Sometimes, the most familiar things are the most foreign. We have never seen the hydrogen bonds in a water molecule, we do not know the generative origin of electricity or magnetism, and most people know what soil is. Still, there are so many organisms in the ground that we will never get to know all of them. There is a reason the root of “humility” is humble.
The same mystery is at play with what we eat. When it comes to food, we do a fantastic job of fooling ourselves. Food has become what is cheap and what tastes good, rather than what nourishes and regenerates. For sure, without discernment, we are eating dangerously.
The majority of what we eat is not natural. Food science and food marketing are at the heart of this phenomenon. According to the Institute of Food Technologists (IFT), “food science is the study of the physical, biological, and chemical makeup of food; and the concepts underlying food processing. Food technology is the application of food science to the selection, preservation, processing, packaging, distribution, and use of safe food.”
What this means is that there is an enormous amount of money and energy being invested in making things that are safe to eat, but are not real food. No longer can we distinguish between foods that are fake or real with our senses alone. For instance, 70% of the average American diet is processed. More than 50% of what we eat is “ultra-processed”, meaning it is highly manipulated and contains additives.
To make the reality of our food system appealing, we are inundated with advertisements from all angles. Advertising is a form of communication used to persuade an audience to take some action, often against their own will and interests. Nowhere is the power of advertising more prominent than it is with food.
But the persuasion goes beyond marketing to the realm of incentive. The federal government spends more than $20 billion a year on subsidies for farm businesses. About 39% of the nation’s 2.1 million farms receive grants, with the majority of the payouts going to commodity crops such as corn, soybeans, wheat, cotton, and rice; and not food crops like fruits and vegetables.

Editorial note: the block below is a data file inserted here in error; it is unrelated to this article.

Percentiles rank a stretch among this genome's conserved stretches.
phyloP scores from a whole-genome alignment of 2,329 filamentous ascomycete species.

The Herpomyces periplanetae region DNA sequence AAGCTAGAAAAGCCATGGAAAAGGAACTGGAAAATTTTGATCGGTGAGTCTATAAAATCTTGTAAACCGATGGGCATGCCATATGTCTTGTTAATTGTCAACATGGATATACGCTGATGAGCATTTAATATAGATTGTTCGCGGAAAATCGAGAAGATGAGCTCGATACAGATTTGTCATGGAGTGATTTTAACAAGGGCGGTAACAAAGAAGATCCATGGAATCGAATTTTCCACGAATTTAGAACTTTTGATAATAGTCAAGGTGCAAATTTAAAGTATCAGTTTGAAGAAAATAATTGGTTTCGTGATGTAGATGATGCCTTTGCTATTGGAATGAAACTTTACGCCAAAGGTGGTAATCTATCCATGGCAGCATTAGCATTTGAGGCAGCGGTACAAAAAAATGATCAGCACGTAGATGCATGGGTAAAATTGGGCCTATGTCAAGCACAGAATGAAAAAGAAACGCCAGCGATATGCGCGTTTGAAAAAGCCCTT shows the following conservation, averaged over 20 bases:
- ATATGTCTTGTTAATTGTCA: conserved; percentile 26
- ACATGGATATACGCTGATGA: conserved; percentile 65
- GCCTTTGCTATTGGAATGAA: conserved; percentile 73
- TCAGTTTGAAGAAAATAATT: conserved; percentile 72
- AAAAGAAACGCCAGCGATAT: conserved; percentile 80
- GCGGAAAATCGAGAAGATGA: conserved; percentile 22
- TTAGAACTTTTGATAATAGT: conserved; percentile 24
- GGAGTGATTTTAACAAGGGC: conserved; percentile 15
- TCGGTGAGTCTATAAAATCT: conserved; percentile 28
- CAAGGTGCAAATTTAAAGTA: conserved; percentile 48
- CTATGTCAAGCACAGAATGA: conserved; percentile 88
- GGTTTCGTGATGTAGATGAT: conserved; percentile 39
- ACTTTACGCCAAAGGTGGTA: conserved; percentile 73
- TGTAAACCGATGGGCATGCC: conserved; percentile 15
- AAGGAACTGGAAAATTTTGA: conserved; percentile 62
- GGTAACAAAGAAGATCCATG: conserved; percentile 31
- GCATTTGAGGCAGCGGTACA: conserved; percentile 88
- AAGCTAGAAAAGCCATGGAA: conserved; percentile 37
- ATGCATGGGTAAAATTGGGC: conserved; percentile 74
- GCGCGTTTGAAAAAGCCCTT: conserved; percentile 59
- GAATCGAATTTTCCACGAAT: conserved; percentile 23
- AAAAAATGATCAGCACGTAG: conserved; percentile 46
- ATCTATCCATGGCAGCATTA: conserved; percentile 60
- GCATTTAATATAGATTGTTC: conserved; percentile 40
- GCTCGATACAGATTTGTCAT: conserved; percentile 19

In short, we are encouraging the wrong things. But it goes beyond that to the lobbyists hired by global food and agriculture corporations to manipulate the government into allowing the current posture of conventional agriculture. And round and round we go.
The result of this cronyism, lobbying, and deal-making is a sort of twilight zone where “natural” does not mean “natural”, and the billions of dollars being spent by global food and agriculture corporations in advertising is intended to confuse, not inform. The effectiveness of this type of food manipulation has allowed us to reach a terrifying crescendo of toxicity from artificial ingredients and pesticides used in conventional agriculture that has consumed the modern food system.
The toxicity is alarming. A recent FDA report tells us that traces of pesticides were found in 84% of domestic samples of fruits, and 53% of vegetables, as well as 42% of grains. And these chemicals were less prevalent in food imported from other countries. There are 72 pesticides banned in the EU still allowed for use in the US.
Then there are those chemicals that we are adding to what we eat on purpose. Artificial additives allow cheap food to avoid spoilage, look pretty, taste good, and also force the savvy food shopper to inspect labels and play detective. And for a good reason. The average diet in the modern world is not nourishing us; it is making us sick.
Over 45% of people in the US have at least one chronic disease. More than half of all people alive will get cancer. Autism is now being found in 1 in 38 children. All of these numbers are way up and getting worse. Our health is in a full-on crisis.
Making Smarter Choices
The most potent tool that we have to fight this crisis is how we eat. Food is one place that you can make a direct impact, not only in our health but on the agricultural landscape itself. But, as anyone that has undertaken a diet can attest, what we eat may also be one of the most challenging places for a change.
One challenge is that we have never been busier, and food options have never been more convenient. At any one time in the modern world, you can pull off the highway and choose from dozens of food establishments with food preserved for purchase, many ready to serve you a hot meal 24/7. Cheap food aims to seduce.